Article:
Steel Roofing Fade and Chalk
14 years ago Hansen Pole Buildings provided a post frame building kit package to a client in South Carolina. Included with this investment was steel roofing and siding to be provided by Fabral with 20 year warranty paint. Colors were Evergreen roofing and trim and Tan siding.
We actually provided Fabral’s MP (also known as Multipurpose) panels with a 25-year limited paint warranty and a 10-year warranty against fade and chalk. Our client actually got a greater paint warranty than what he had bargained for.
Fast forwarding to current times and our client emails, “What type of warranty comes with the Tin on the roof and sides. I bought a building several years ago with a Green roof, and now the roof is turning white and chalky.”
Our client provided the photo above (please try to ignore random screw pattern and totally missing screws) as proof of his roof’s current condition).
Strangely paint quality is one thing rarely mentioned by potential clients when considering a new steel covered building – when it should be a most important one. Paint on steel roofing and siding is not just for decoration. In addition to providing color, paint finish also protects panels from corrosion, temperature, moisture and other detrimental environmental elements. Fading is the most common source of color change over time and happens when environmental elements deteriorate paint’s pigments (granular particles giving paint its color). This deterioration also reduces paint’s effectiveness in protecting steel panels.
I have opined about paint fade in an earlier article: https://www.hansenpolebuildings.com/2014/04/paint-fade/.
But what about chalking?
Also referred to as “powdering”, chalking happens when resin (binder) of a paint system is compromised. Resin is the substance holding paint pigment together. It also ensures color is evenly distributed and provides glossiness, durability and flexibility. In addition, resin has a very important job – adhering pigment to the steel surface it is applied to and protecting the finish against damage.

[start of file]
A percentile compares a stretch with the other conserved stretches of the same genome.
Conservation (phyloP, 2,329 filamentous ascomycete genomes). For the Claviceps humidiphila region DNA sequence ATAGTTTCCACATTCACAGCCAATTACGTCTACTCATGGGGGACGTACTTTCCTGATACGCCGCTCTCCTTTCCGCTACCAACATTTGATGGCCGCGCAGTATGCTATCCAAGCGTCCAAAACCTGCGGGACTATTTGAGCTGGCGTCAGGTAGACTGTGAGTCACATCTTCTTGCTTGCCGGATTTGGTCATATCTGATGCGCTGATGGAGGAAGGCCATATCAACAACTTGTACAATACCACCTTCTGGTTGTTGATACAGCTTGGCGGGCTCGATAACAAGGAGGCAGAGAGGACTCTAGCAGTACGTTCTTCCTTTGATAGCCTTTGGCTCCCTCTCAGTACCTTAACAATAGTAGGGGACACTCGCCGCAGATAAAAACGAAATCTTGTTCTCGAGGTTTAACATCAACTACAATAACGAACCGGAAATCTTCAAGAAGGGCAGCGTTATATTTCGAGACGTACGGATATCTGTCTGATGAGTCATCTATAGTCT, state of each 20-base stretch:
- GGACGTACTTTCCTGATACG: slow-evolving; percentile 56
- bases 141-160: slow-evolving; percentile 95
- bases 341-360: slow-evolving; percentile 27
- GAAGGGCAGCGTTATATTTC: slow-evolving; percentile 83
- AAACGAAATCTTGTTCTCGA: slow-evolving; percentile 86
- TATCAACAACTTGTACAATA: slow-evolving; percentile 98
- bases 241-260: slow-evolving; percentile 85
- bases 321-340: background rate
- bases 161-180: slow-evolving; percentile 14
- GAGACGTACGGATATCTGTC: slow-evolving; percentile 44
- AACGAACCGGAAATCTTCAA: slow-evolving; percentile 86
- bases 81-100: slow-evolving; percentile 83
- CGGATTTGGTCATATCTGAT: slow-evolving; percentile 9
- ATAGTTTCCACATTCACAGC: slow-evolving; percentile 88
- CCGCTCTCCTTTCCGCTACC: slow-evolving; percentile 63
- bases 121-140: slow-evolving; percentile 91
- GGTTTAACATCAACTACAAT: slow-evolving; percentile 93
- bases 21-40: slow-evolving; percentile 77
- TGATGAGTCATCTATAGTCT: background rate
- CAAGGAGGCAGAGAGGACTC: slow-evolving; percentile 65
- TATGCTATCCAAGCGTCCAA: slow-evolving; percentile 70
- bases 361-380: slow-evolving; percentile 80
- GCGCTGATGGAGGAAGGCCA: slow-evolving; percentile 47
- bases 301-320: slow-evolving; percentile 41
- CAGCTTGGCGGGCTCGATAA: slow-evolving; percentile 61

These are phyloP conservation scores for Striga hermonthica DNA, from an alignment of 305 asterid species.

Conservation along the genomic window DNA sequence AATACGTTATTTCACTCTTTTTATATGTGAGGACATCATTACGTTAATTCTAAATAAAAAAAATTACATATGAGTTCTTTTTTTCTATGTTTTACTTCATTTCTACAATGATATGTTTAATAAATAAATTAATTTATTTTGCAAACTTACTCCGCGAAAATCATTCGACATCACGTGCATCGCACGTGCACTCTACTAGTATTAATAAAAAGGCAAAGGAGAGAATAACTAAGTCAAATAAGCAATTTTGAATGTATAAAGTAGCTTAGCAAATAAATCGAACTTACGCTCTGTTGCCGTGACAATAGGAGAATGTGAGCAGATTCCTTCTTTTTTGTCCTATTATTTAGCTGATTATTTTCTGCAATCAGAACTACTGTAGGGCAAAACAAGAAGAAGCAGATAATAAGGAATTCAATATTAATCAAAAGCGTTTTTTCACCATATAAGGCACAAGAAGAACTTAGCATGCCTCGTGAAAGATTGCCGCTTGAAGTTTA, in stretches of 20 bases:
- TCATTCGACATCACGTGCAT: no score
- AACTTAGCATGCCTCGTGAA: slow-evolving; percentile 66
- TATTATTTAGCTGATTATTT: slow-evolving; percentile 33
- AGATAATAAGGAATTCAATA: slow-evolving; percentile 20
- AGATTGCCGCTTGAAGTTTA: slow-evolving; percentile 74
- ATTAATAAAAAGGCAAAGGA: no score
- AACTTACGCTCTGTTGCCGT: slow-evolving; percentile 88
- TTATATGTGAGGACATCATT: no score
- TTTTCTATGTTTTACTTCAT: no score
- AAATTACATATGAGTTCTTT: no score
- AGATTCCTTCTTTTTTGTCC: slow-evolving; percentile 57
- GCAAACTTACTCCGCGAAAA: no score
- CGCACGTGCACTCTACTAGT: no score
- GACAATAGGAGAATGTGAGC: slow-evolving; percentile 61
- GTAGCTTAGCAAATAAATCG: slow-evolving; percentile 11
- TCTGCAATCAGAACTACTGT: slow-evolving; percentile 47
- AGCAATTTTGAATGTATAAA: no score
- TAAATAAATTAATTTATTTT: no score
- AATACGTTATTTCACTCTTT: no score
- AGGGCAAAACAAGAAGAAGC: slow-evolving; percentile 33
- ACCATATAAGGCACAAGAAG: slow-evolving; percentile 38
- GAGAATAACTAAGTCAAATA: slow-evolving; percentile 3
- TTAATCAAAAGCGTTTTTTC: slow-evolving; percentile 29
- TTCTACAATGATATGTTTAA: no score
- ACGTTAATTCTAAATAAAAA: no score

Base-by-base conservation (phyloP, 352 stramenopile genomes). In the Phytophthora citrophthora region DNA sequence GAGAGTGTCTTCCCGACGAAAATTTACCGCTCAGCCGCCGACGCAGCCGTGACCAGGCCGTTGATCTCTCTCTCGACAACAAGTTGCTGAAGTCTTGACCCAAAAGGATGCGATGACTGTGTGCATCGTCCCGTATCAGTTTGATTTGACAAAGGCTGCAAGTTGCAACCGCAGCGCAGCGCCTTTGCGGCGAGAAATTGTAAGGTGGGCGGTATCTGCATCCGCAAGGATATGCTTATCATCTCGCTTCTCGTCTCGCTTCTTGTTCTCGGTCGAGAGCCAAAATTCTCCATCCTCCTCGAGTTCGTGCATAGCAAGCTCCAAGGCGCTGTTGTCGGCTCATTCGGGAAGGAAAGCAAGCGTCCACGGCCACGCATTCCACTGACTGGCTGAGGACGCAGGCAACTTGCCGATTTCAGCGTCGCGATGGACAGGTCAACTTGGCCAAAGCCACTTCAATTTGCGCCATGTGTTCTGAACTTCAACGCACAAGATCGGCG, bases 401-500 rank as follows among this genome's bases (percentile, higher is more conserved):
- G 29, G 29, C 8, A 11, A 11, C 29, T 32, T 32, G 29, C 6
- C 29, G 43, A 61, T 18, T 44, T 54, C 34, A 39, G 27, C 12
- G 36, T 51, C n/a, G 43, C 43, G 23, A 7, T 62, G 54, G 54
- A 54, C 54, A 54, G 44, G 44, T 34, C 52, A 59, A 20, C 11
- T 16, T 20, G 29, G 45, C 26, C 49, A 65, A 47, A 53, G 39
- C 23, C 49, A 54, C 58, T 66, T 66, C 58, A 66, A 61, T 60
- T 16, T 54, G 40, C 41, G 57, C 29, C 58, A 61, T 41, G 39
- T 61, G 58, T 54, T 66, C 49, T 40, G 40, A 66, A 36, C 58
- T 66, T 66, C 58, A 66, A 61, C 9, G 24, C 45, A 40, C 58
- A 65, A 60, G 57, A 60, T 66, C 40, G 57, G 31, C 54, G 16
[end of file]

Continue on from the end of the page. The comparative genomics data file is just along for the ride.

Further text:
When paint finish surface resin deteriorates, most often as a result of exposure to ultraviolet (UV) rays, embedded pigment particles lose their adhesion to paint film (resulting in color fading) and resin particles take on a white (chalky) appearance, easily wiped off (this chalk can be removed: https://www.hansenpolebuildings.com/2017/08/removing-chalky-residue-steel-panels/). In addition, chalking can erode the film resulting in a loss of substrate protection and run down onto the underlying structure, further degrading the structure appearance.
Climates exposed to more intense UV rays for longer periods of time will experience chalking sooner as environment plays a big role in how painted steel will perform. While a client may not be able to control how much UV or moisture exposure their roof gets, they can choose a paint system not over-thinned or over-spread and using high quality components.
Shopping for a new painted steel covered building? Please avoid being disappointed years from now, like our client from South Carolina. If who you are talking to about a new building investment does not mention steel paint warranties – ask them. Know what it is they are proposing.
Also consider choosing a paint color which will least show fading and chalking, such as white or tan.
In markets where it is available I always recommend going with best possible paint system available – PVDF. Read more about PVDF’s benefits here: https://www.hansenpolebuildings.com/2014/05/kynar/.